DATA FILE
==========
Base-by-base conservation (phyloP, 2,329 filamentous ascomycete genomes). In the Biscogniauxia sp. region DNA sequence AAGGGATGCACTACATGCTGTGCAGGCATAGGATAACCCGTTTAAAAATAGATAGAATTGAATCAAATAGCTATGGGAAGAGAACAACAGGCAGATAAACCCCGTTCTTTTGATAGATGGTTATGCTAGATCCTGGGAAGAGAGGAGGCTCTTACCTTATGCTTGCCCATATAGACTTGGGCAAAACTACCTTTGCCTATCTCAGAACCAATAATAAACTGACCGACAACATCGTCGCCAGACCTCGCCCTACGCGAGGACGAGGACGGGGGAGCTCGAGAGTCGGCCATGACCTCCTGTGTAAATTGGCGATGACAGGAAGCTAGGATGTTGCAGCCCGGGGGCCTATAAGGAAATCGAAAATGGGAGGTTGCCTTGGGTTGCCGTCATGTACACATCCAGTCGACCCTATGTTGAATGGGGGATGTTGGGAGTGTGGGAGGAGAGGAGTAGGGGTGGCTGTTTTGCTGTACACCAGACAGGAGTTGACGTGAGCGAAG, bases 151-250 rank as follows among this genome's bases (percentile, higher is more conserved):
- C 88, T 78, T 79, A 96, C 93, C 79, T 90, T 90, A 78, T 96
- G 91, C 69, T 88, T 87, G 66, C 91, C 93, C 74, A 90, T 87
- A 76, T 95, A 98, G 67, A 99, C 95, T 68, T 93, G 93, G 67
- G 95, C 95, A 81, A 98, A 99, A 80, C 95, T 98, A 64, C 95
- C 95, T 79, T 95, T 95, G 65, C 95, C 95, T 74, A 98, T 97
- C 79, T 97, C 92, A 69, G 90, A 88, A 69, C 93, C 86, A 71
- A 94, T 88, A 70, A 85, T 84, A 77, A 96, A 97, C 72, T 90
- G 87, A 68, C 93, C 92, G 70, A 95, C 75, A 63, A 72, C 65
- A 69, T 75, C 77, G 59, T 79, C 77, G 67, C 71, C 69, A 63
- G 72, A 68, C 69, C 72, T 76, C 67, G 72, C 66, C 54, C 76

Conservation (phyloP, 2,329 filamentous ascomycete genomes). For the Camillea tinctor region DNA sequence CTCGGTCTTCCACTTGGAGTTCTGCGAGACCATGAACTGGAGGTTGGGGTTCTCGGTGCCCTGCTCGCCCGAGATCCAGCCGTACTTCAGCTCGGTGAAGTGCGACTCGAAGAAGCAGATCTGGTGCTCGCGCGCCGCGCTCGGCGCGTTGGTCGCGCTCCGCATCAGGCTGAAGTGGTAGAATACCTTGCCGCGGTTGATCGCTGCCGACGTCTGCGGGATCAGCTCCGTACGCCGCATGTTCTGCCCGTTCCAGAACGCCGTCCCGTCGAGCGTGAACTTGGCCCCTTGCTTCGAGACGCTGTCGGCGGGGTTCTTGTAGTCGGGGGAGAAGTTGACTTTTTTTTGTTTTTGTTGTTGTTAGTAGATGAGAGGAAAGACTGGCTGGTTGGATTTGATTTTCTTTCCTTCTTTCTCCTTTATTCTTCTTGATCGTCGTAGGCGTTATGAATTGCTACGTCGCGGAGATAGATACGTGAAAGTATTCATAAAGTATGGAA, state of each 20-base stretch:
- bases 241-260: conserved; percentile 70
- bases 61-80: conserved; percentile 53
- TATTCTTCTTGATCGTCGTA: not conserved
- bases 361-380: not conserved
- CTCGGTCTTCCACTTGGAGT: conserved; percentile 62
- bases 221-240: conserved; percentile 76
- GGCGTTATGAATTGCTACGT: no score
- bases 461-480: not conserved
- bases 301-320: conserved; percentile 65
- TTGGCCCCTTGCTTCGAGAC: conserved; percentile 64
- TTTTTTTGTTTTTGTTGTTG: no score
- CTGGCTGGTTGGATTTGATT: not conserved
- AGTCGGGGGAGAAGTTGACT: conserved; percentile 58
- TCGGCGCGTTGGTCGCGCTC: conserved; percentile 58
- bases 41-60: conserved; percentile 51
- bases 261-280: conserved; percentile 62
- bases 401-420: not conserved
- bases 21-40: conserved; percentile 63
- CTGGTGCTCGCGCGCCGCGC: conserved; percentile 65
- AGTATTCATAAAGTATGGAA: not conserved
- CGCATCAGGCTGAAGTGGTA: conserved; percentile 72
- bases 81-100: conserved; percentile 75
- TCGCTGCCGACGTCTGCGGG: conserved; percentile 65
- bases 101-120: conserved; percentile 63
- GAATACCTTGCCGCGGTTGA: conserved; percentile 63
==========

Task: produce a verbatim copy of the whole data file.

Base-by-base conservation (phyloP, 2,329 filamentous ascomycete genomes). In the Biscogniauxia sp. region DNA sequence AAGGGATGCACTACATGCTGTGCAGGCATAGGATAACCCGTTTAAAAATAGATAGAATTGAATCAAATAGCTATGGGAAGAGAACAACAGGCAGATAAACCCCGTTCTTTTGATAGATGGTTATGCTAGATCCTGGGAAGAGAGGAGGCTCTTACCTTATGCTTGCCCATATAGACTTGGGCAAAACTACCTTTGCCTATCTCAGAACCAATAATAAACTGACCGACAACATCGTCGCCAGACCTCGCCCTACGCGAGGACGAGGACGGGGGAGCTCGAGAGTCGGCCATGACCTCCTGTGTAAATTGGCGATGACAGGAAGCTAGGATGTTGCAGCCCGGGGGCCTATAAGGAAATCGAAAATGGGAGGTTGCCTTGGGTTGCCGTCATGTACACATCCAGTCGACCCTATGTTGAATGGGGGATGTTGGGAGTGTGGGAGGAGAGGAGTAGGGGTGGCTGTTTTGCTGTACACCAGACAGGAGTTGACGTGAGCGAAG, bases 151-250 rank as follows among this genome's bases (percentile, higher is more conserved):
- C 88, T 78, T 79, A 96, C 93, C 79, T 90, T 90, A 78, T 96
- G 91, C 69, T 88, T 87, G 66, C 91, C 93, C 74, A 90, T 87
- A 76, T 95, A 98, G 67, A 99, C 95, T 68, T 93, G 93, G 67
- G 95, C 95, A 81, A 98, A 99, A 80, C 95, T 98, A 64, C 95
- C 95, T 79, T 95, T 95, G 65, C 95, C 95, T 74, A 98, T 97
- C 79, T 97, C 92, A 69, G 90, A 88, A 69, C 93, C 86, A 71
- A 94, T 88, A 70, A 85, T 84, A 77, A 96, A 97, C 72, T 90
- G 87, A 68, C 93, C 92, G 70, A 95, C 75, A 63, A 72, C 65
- A 69, T 75, C 77, G 59, T 79, C 77, G 67, C 71, C 69, A 63
- G 72, A 68, C 69, C 72, T 76, C 67, G 72, C 66, C 54, C 76

Conservation (phyloP, 2,329 filamentous ascomycete genomes). For the Camillea tinctor region DNA sequence CTCGGTCTTCCACTTGGAGTTCTGCGAGACCATGAACTGGAGGTTGGGGTTCTCGGTGCCCTGCTCGCCCGAGATCCAGCCGTACTTCAGCTCGGTGAAGTGCGACTCGAAGAAGCAGATCTGGTGCTCGCGCGCCGCGCTCGGCGCGTTGGTCGCGCTCCGCATCAGGCTGAAGTGGTAGAATACCTTGCCGCGGTTGATCGCTGCCGACGTCTGCGGGATCAGCTCCGTACGCCGCATGTTCTGCCCGTTCCAGAACGCCGTCCCGTCGAGCGTGAACTTGGCCCCTTGCTTCGAGACGCTGTCGGCGGGGTTCTTGTAGTCGGGGGAGAAGTTGACTTTTTTTTGTTTTTGTTGTTGTTAGTAGATGAGAGGAAAGACTGGCTGGTTGGATTTGATTTTCTTTCCTTCTTTCTCCTTTATTCTTCTTGATCGTCGTAGGCGTTATGAATTGCTACGTCGCGGAGATAGATACGTGAAAGTATTCATAAAGTATGGAA, state of each 20-base stretch:
- bases 241-260: conserved; percentile 70
- bases 61-80: conserved; percentile 53
- TATTCTTCTTGATCGTCGTA: not conserved
- bases 361-380: not conserved
- CTCGGTCTTCCACTTGGAGT: conserved; percentile 62
- bases 221-240: conserved; percentile 76
- GGCGTTATGAATTGCTACGT: no score
- bases 461-480: not conserved
- bases 301-320: conserved; percentile 65
- TTGGCCCCTTGCTTCGAGAC: conserved; percentile 64
- TTTTTTTGTTTTTGTTGTTG: no score
- CTGGCTGGTTGGATTTGATT: not conserved
- AGTCGGGGGAGAAGTTGACT: conserved; percentile 58
- TCGGCGCGTTGGTCGCGCTC: conserved; percentile 58
- bases 41-60: conserved; percentile 51
- bases 261-280: conserved; percentile 62
- bases 401-420: not conserved
- bases 21-40: conserved; percentile 63
- CTGGTGCTCGCGCGCCGCGC: conserved; percentile 65
- AGTATTCATAAAGTATGGAA: not conserved
- CGCATCAGGCTGAAGTGGTA: conserved; percentile 72
- bases 81-100: conserved; percentile 75
- TCGCTGCCGACGTCTGCGGG: conserved; percentile 65
- bases 101-120: conserved; percentile 63
- GAATACCTTGCCGCGGTTGA: conserved; percentile 63